Telstra has the ‘honour’ of being the first telco to receive a Direction to Comply with the new TCP Code. It’s part of the two step enforcement process that applies to the Code.
What Telstra did wrong
In 2011, Telstra accidentally allowed personal information about 700,000+ customers to be exposed via the web. The data included names, some addresses and in about 41,000 cases, user names and passwords. Ouch.
That was a breach of the old TCP Code, which also required service providers to guard customer information. ACCC made an adverse finding back in June 2012.
What ACMA did next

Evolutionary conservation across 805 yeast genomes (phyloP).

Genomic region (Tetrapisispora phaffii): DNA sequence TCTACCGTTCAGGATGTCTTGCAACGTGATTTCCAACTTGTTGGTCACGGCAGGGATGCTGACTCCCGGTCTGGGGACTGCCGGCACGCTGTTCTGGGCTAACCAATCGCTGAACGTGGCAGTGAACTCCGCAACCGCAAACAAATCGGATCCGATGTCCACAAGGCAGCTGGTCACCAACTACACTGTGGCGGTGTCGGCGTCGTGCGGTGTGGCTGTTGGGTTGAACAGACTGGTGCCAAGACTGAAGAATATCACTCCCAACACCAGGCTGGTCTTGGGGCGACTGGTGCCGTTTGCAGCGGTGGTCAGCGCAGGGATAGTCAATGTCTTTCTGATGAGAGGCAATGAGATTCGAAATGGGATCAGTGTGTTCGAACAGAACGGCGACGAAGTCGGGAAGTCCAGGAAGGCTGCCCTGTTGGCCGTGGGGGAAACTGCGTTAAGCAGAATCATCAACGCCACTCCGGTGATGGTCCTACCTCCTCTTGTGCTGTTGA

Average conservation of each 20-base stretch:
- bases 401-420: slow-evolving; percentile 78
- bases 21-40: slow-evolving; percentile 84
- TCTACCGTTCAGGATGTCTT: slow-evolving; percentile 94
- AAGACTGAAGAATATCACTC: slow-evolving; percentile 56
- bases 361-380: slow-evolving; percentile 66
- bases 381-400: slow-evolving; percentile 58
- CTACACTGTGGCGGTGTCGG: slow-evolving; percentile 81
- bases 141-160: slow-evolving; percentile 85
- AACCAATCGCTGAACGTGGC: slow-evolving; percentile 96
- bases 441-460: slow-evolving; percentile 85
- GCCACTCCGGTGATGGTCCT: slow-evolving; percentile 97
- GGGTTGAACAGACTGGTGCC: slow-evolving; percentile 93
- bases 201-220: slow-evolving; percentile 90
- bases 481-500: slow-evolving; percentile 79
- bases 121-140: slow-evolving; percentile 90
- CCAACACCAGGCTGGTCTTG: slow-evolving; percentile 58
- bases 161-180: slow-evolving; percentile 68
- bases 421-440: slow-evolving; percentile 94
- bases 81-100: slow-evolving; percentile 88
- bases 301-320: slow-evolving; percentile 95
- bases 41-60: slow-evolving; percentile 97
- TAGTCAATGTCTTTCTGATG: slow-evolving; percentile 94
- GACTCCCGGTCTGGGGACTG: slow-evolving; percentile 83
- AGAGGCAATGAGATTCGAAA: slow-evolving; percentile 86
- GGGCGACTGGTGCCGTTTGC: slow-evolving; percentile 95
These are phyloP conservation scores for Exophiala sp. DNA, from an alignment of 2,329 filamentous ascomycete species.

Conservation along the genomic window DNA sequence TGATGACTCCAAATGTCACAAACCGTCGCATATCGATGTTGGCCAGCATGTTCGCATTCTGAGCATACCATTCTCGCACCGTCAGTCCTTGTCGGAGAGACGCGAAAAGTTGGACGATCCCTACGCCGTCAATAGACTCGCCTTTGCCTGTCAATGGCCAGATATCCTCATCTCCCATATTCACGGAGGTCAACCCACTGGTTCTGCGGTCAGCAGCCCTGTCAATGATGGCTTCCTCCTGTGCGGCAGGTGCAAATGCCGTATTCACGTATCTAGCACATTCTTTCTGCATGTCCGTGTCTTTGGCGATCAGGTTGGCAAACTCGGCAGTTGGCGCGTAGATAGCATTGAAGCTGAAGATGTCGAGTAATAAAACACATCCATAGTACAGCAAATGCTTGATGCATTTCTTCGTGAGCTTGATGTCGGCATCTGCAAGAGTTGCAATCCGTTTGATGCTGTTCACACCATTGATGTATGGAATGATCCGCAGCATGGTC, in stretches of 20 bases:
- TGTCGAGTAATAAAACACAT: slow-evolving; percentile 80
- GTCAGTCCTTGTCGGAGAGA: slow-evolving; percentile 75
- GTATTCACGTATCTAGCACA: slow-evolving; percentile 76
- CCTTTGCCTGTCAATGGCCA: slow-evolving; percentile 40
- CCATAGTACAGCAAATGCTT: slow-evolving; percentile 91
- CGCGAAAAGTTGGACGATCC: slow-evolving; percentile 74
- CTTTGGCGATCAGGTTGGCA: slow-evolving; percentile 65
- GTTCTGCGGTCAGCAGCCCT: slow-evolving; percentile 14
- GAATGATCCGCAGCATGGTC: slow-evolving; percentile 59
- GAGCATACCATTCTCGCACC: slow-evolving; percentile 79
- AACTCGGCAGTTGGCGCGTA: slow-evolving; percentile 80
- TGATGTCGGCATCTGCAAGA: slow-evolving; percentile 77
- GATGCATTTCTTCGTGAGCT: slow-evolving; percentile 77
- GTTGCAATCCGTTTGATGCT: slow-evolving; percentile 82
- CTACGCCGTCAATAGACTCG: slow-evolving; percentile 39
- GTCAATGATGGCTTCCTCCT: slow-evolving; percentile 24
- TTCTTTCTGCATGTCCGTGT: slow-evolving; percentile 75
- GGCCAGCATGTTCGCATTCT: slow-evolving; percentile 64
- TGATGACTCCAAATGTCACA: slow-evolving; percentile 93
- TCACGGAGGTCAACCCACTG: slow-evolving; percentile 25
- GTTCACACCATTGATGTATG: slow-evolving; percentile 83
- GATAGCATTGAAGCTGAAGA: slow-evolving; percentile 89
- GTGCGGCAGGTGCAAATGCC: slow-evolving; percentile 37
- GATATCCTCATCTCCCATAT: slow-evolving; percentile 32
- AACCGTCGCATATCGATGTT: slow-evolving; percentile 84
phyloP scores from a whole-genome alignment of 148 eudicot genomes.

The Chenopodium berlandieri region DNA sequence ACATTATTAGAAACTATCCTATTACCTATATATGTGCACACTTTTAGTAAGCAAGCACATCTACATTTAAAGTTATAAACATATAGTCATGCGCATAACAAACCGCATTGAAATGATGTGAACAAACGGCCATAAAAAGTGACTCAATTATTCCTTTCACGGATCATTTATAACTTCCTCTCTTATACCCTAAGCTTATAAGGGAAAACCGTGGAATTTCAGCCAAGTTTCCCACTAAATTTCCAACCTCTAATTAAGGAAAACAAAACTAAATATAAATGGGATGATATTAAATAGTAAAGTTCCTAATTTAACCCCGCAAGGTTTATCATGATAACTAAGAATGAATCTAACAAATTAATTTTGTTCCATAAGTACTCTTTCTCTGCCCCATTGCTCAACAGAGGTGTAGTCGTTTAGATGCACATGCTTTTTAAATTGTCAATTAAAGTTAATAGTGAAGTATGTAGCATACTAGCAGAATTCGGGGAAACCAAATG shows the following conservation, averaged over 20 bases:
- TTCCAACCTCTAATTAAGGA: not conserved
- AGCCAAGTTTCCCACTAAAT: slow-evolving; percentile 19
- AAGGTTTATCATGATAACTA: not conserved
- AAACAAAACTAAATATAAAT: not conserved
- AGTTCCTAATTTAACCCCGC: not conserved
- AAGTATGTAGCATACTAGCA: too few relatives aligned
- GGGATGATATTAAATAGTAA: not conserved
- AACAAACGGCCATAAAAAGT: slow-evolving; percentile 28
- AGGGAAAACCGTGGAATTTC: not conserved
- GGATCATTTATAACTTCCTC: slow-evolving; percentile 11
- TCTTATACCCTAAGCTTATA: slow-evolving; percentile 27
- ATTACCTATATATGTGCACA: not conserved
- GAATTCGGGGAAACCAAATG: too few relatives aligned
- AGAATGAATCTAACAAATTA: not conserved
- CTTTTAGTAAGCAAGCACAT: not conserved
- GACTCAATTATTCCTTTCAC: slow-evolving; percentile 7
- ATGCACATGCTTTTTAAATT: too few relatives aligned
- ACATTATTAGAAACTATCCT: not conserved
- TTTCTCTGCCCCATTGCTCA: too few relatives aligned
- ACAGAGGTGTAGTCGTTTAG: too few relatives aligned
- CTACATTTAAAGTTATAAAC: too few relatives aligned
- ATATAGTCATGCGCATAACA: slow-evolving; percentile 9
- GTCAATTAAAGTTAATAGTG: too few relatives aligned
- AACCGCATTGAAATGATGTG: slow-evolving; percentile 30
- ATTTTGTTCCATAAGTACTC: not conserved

Telstra has now been formally directed to comply with the privacy requirement of the 2012 TCP Code. ACMA Chair Chris Chapman explained the regulator’s reasoning very bluntly:
Put simply, if a provider breaches the code, you can expect us to direct it to comply.
What’s it all mean?
Think of a Direction to Comply like a gun being cocked. The next step is to fire. Under the Telecommunications Act, once ACMA has directed a telco to comply with a provision of the Code, any further breach becomes a breach of the Telco Act itself, with penalties of up to $250k applying.
Some service providers mistake TCP Code enforcement process as a ‘toothless’ one because it requires two steps. We’ve already explained why that’s a very unwise belief. The direction to Telstra is just a two page letter, and now the company is exposed to the full range of penalties under the Telecommunications Act in case of any further breach of clause 4.6.3 of the TCP Code.